|Featured Protected Area: Mt. Mantalingahan Protected Landscape|
Mt. Mantalingahan Protected Landscape (MMPL) is located 140 km southeast of Puerto Princesa, the capital of Palawan. The Protected Landscape is bounded by Victoria Peak in the north and Mt. Bulanjao in the south; from 9° 9’53.42” to 117° 59’52.47” North latitude and 8° 40’28.16” to 117° 26’55.52” East longitude.
MMPL is a mountain range situated in southern Palawan. It encompasses five (5) municipalities of Quezon and Rizal. On the Western side are the Municipalities Sofronio Española, Brooke’s Point and Bataraza on the Eastern side. It is very accessible by land transportation. Several buses, air-conditioned vans and jeepneys ply to and from the City of Puerto Princesa City to Southern composite Municipalities of Mt. Mantalingahan.
Topography and Elevation
The terrain range is rugged with slopes of over 50% which covers most of the area above 500 m. Slopes of 36% or more predominate at altitudes over 100-300m. Most of the steeper slopes are covered by natural forest. The southern massif is more extensive and includes Mt. Mantalingahan, the region’s highest point at 2,085 meter above sea level. In the East and South, in Bataraza, Brookes Point and Española, respectively, the slopes terminate abruptly, giving way to fairly flat land. While in the North and through the West, Española, Quezon and Rizal, the steep slopes are separated by generally rolling terrain.
Geology and Soil
Much of the Mantalingahan range is of limestone with outcrops of karst e.g. in Quezon and caves. The higher parts of the range including Mantalingahan Peak and ridge of Malis Peak are intrusive ultramatic part of Palawan ophiolite complex.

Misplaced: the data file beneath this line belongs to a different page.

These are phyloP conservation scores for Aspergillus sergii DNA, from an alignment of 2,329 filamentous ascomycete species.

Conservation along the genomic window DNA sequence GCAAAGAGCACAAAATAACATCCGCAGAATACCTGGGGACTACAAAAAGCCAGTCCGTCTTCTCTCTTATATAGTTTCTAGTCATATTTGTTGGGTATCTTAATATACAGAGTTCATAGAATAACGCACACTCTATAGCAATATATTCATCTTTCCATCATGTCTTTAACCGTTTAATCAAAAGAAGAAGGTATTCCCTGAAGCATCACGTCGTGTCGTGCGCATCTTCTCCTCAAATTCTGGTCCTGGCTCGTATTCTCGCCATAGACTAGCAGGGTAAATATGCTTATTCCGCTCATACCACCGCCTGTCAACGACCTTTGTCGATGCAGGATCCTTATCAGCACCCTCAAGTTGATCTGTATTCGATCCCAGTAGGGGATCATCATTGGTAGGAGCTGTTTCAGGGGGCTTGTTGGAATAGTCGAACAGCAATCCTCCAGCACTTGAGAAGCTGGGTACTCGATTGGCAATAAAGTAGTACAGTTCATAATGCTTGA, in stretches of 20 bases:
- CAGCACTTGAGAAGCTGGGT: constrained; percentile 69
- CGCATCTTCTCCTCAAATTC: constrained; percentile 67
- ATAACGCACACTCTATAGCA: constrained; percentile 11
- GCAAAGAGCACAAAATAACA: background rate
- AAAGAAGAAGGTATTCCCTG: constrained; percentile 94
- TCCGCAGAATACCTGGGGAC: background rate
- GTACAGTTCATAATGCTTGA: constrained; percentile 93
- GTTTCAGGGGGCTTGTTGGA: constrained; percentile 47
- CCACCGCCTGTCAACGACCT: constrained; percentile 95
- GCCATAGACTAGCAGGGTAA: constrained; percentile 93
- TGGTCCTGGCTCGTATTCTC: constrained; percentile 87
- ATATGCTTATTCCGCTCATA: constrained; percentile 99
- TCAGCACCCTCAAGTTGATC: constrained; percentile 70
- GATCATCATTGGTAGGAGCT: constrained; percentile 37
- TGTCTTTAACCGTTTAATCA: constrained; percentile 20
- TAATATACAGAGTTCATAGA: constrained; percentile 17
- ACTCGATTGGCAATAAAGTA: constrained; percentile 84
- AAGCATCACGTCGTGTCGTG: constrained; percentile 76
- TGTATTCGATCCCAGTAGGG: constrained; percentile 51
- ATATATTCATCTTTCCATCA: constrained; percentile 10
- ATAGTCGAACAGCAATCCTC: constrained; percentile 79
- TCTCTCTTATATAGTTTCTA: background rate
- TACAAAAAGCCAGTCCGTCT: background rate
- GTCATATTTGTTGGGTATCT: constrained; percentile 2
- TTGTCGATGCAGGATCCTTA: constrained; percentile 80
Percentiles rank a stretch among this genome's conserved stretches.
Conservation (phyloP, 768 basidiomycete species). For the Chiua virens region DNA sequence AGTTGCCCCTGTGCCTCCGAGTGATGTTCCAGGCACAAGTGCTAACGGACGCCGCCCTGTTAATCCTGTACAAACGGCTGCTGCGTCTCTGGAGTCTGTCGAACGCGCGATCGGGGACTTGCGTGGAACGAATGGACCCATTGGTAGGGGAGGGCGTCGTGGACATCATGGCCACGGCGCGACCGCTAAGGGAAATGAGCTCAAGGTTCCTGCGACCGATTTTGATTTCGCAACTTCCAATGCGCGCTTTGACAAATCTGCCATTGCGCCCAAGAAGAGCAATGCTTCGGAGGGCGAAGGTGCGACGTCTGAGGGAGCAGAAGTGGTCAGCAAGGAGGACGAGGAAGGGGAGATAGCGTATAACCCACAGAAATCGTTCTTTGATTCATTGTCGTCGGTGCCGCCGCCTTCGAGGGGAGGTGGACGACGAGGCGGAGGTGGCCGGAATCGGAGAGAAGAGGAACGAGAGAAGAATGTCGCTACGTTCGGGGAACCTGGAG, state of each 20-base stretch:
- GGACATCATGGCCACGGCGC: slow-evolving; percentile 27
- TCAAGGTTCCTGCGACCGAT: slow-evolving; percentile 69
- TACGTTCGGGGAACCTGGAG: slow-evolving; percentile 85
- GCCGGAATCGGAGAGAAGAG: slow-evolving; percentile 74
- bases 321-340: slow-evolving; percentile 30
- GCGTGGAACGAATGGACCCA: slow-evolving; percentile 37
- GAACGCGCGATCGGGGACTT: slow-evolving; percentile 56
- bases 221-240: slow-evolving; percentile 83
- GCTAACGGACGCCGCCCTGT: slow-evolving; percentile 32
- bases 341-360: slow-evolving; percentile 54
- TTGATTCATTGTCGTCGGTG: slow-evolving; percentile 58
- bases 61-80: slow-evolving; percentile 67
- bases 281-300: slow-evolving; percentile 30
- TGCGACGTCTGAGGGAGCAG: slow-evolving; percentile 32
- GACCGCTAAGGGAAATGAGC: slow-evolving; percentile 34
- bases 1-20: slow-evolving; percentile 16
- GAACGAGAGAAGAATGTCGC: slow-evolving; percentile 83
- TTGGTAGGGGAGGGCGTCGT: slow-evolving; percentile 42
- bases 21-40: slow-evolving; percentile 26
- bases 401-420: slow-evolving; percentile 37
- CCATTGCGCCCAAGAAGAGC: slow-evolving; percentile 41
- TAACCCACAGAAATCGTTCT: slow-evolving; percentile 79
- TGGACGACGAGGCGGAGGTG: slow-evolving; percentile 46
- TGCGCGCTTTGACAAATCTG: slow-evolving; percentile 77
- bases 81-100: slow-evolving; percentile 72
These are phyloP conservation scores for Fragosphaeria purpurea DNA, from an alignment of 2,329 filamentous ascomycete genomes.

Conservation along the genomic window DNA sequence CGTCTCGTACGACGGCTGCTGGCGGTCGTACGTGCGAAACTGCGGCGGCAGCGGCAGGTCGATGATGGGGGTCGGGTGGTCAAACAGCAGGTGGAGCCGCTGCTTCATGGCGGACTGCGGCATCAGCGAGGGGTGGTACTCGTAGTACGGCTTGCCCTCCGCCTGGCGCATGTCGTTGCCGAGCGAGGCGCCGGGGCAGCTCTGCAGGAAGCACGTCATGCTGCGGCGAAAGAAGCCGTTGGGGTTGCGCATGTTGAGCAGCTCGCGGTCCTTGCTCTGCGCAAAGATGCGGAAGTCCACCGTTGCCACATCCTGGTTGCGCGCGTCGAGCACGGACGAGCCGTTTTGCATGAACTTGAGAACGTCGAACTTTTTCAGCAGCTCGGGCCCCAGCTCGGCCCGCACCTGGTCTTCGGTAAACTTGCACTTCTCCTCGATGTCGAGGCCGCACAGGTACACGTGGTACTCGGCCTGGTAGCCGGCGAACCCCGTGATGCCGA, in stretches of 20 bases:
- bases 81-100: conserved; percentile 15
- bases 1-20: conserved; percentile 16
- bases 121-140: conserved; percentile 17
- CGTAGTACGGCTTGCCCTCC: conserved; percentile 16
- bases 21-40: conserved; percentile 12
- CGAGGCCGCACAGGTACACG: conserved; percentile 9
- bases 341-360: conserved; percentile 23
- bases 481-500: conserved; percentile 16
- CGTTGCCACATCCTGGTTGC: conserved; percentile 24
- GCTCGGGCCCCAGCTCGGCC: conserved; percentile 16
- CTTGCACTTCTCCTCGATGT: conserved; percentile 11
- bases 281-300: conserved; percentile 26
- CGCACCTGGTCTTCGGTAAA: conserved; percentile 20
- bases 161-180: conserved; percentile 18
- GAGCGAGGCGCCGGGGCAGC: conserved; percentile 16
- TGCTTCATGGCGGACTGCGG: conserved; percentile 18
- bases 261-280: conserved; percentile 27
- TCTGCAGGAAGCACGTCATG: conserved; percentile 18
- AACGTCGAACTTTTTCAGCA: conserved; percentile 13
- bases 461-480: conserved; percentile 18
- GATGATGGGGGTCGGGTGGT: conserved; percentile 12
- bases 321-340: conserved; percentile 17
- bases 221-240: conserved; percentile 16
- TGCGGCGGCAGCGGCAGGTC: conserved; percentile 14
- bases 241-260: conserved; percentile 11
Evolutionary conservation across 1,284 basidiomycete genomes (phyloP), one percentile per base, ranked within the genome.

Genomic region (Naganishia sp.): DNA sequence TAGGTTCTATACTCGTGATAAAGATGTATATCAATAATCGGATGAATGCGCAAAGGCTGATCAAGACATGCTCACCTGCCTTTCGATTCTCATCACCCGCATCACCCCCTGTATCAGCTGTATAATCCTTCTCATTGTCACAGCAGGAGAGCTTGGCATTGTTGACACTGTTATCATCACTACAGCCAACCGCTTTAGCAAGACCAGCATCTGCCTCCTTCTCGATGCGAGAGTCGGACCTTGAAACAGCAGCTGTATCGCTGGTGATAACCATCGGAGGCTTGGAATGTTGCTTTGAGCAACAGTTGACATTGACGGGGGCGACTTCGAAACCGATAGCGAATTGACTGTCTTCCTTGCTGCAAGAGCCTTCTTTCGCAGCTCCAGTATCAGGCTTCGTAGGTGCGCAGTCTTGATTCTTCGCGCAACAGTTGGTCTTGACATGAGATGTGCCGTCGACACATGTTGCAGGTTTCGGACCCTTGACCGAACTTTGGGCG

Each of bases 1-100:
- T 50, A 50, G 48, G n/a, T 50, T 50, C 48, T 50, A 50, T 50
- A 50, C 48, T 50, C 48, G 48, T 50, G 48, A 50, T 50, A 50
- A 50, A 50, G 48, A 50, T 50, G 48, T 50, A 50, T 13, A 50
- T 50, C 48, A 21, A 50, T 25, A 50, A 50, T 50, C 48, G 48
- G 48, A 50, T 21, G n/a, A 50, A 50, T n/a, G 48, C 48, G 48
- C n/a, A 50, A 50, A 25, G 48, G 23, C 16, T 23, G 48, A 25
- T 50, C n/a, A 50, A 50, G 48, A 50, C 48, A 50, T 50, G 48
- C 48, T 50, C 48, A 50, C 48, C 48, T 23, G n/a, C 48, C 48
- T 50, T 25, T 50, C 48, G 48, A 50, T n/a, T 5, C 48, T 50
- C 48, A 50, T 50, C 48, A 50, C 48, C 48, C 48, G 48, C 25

Most part of the area in the east side belongs to inceptisols group with high fertility. Areas in the west side belong to inceptisols group but with moderately fertile soil. On the eastern side of the range there are bands of cement and relict beach deposits in the form of sand and gravel beds close to the coast.
The climate of the Southern Palawan is characterized by the lack of pronounced wet and dry seasons, although heavy rains are expected from May to December and light rains from January to April. Annual rainfall varies, averaging 1,500 mm in coastal areas and three times as much in upland areas, although data is patchy. Temperatures are steady year round, ranging from 20° to 30° C at the lower elevations.
South Palawan contains approximately 60 principal rivers, of which 45 drain from the Mantalingahan range. There are 33 watersheds in the MMPL, mostly within Rizal and Brooke’s Point, two of the watersheds are micro-sized (with an area of less than 1,000 ha), 21 are small (1,000 – 10,000 ha), and 10 are medium (10,000 – 50,000 ha).
There are 11 vegetative cover types. Forest covers about 100,000 hectares approximately 79% of the total land area in the MMPL – three quarters of which is primary forest. The majority of forests are in the mountain range itself, while virtually all the lowland areas have been deforested. Forest clearance continues through the hilly terrain of Española, Quezon and Rizal, extending up accessible river valleys deep in to the mountain range.
The MMPL is rich in plant biodiversity, with at least 351 plant species, distributed across 214 genera and 92 families. Of these, 16 species were identified as economically important, half of which are considered threatened and endangered. During the 2007 study, CI discovered eight (8) plants species previously undescribed by scientist and at least five (5) species were newly recorded for Palawan.